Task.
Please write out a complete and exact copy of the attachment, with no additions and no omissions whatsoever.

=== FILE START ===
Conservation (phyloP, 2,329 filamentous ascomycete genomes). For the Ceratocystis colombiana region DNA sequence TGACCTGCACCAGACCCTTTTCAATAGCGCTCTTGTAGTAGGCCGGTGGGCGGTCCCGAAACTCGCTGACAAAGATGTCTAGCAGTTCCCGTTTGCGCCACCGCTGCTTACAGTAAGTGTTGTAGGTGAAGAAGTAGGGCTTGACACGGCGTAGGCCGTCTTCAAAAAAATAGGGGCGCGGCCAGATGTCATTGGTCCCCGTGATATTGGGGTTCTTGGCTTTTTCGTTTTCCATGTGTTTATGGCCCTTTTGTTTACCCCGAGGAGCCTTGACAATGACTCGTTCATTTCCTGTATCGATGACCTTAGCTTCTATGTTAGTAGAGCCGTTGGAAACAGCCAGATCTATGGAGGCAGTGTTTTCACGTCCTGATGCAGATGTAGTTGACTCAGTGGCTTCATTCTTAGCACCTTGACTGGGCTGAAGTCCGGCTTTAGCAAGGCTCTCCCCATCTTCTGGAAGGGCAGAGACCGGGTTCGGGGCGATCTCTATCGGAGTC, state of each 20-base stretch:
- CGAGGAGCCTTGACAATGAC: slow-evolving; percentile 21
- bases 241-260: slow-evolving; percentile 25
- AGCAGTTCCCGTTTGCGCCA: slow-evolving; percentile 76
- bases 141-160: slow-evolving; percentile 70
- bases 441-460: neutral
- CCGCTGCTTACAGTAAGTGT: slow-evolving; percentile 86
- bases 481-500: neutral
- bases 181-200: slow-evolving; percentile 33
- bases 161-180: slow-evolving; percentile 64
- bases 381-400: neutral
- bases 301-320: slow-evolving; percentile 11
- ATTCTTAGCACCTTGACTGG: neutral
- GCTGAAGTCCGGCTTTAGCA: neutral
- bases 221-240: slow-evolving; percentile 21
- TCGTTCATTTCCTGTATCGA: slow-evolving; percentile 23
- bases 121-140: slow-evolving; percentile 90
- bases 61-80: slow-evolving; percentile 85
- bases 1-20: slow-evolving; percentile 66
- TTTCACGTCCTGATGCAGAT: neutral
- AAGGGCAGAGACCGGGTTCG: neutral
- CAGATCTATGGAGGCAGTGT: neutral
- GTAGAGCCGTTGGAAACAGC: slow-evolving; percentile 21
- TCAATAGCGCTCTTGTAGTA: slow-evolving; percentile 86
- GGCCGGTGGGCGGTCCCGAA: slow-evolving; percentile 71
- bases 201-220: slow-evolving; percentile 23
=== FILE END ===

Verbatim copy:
Conservation (phyloP, 2,329 filamentous ascomycete genomes). For the Ceratocystis colombiana region DNA sequence TGACCTGCACCAGACCCTTTTCAATAGCGCTCTTGTAGTAGGCCGGTGGGCGGTCCCGAAACTCGCTGACAAAGATGTCTAGCAGTTCCCGTTTGCGCCACCGCTGCTTACAGTAAGTGTTGTAGGTGAAGAAGTAGGGCTTGACACGGCGTAGGCCGTCTTCAAAAAAATAGGGGCGCGGCCAGATGTCATTGGTCCCCGTGATATTGGGGTTCTTGGCTTTTTCGTTTTCCATGTGTTTATGGCCCTTTTGTTTACCCCGAGGAGCCTTGACAATGACTCGTTCATTTCCTGTATCGATGACCTTAGCTTCTATGTTAGTAGAGCCGTTGGAAACAGCCAGATCTATGGAGGCAGTGTTTTCACGTCCTGATGCAGATGTAGTTGACTCAGTGGCTTCATTCTTAGCACCTTGACTGGGCTGAAGTCCGGCTTTAGCAAGGCTCTCCCCATCTTCTGGAAGGGCAGAGACCGGGTTCGGGGCGATCTCTATCGGAGTC, state of each 20-base stretch:
- CGAGGAGCCTTGACAATGAC: slow-evolving; percentile 21
- bases 241-260: slow-evolving; percentile 25
- AGCAGTTCCCGTTTGCGCCA: slow-evolving; percentile 76
- bases 141-160: slow-evolving; percentile 70
- bases 441-460: neutral
- CCGCTGCTTACAGTAAGTGT: slow-evolving; percentile 86
- bases 481-500: neutral
- bases 181-200: slow-evolving; percentile 33
- bases 161-180: slow-evolving; percentile 64
- bases 381-400: neutral
- bases 301-320: slow-evolving; percentile 11
- ATTCTTAGCACCTTGACTGG: neutral
- GCTGAAGTCCGGCTTTAGCA: neutral
- bases 221-240: slow-evolving; percentile 21
- TCGTTCATTTCCTGTATCGA: slow-evolving; percentile 23
- bases 121-140: slow-evolving; percentile 90
- bases 61-80: slow-evolving; percentile 85
- bases 1-20: slow-evolving; percentile 66
- TTTCACGTCCTGATGCAGAT: neutral
- AAGGGCAGAGACCGGGTTCG: neutral
- CAGATCTATGGAGGCAGTGT: neutral
- GTAGAGCCGTTGGAAACAGC: slow-evolving; percentile 21
- TCAATAGCGCTCTTGTAGTA: slow-evolving; percentile 86
- GGCCGGTGGGCGGTCCCGAA: slow-evolving; percentile 71
- bases 201-220: slow-evolving; percentile 23